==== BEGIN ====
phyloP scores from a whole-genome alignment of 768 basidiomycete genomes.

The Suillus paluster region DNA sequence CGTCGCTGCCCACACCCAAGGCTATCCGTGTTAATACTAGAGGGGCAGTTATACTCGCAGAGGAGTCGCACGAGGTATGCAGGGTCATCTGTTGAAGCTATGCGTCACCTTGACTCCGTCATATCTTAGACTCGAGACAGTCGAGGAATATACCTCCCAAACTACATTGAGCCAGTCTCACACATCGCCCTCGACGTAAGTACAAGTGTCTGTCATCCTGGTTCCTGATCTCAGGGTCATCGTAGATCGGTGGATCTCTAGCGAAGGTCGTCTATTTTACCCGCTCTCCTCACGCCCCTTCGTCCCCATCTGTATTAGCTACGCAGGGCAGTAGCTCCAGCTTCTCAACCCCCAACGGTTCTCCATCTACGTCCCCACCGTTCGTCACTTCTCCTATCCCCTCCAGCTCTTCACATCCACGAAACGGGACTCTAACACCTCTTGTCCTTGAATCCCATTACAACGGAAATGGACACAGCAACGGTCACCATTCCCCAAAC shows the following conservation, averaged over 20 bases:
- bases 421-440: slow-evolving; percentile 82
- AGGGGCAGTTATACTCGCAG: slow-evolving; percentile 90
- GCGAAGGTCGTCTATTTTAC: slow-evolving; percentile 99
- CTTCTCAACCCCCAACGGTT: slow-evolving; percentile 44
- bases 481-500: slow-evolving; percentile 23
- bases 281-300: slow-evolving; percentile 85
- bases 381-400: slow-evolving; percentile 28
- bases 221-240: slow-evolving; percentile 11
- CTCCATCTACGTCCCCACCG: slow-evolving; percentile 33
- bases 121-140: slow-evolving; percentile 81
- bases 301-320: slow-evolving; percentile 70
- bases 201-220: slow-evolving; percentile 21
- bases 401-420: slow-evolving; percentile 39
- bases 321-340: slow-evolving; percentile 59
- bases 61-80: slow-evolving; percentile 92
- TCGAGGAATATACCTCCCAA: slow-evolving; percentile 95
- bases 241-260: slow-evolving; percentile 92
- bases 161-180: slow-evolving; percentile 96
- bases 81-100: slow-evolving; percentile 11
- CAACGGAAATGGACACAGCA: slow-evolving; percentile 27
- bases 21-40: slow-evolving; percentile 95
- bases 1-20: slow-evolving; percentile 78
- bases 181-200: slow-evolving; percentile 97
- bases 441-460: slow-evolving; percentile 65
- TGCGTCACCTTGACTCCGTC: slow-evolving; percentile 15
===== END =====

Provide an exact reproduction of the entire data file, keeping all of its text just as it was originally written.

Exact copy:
phyloP scores from a whole-genome alignment of 768 basidiomycete genomes.

The Suillus paluster region DNA sequence CGTCGCTGCCCACACCCAAGGCTATCCGTGTTAATACTAGAGGGGCAGTTATACTCGCAGAGGAGTCGCACGAGGTATGCAGGGTCATCTGTTGAAGCTATGCGTCACCTTGACTCCGTCATATCTTAGACTCGAGACAGTCGAGGAATATACCTCCCAAACTACATTGAGCCAGTCTCACACATCGCCCTCGACGTAAGTACAAGTGTCTGTCATCCTGGTTCCTGATCTCAGGGTCATCGTAGATCGGTGGATCTCTAGCGAAGGTCGTCTATTTTACCCGCTCTCCTCACGCCCCTTCGTCCCCATCTGTATTAGCTACGCAGGGCAGTAGCTCCAGCTTCTCAACCCCCAACGGTTCTCCATCTACGTCCCCACCGTTCGTCACTTCTCCTATCCCCTCCAGCTCTTCACATCCACGAAACGGGACTCTAACACCTCTTGTCCTTGAATCCCATTACAACGGAAATGGACACAGCAACGGTCACCATTCCCCAAAC shows the following conservation, averaged over 20 bases:
- bases 421-440: slow-evolving; percentile 82
- AGGGGCAGTTATACTCGCAG: slow-evolving; percentile 90
- GCGAAGGTCGTCTATTTTAC: slow-evolving; percentile 99
- CTTCTCAACCCCCAACGGTT: slow-evolving; percentile 44
- bases 481-500: slow-evolving; percentile 23
- bases 281-300: slow-evolving; percentile 85
- bases 381-400: slow-evolving; percentile 28
- bases 221-240: slow-evolving; percentile 11
- CTCCATCTACGTCCCCACCG: slow-evolving; percentile 33
- bases 121-140: slow-evolving; percentile 81
- bases 301-320: slow-evolving; percentile 70
- bases 201-220: slow-evolving; percentile 21
- bases 401-420: slow-evolving; percentile 39
- bases 321-340: slow-evolving; percentile 59
- bases 61-80: slow-evolving; percentile 92
- TCGAGGAATATACCTCCCAA: slow-evolving; percentile 95
- bases 241-260: slow-evolving; percentile 92
- bases 161-180: slow-evolving; percentile 96
- bases 81-100: slow-evolving; percentile 11
- CAACGGAAATGGACACAGCA: slow-evolving; percentile 27
- bases 21-40: slow-evolving; percentile 95
- bases 1-20: slow-evolving; percentile 78
- bases 181-200: slow-evolving; percentile 97
- bases 441-460: slow-evolving; percentile 65
- TGCGTCACCTTGACTCCGTC: slow-evolving; percentile 15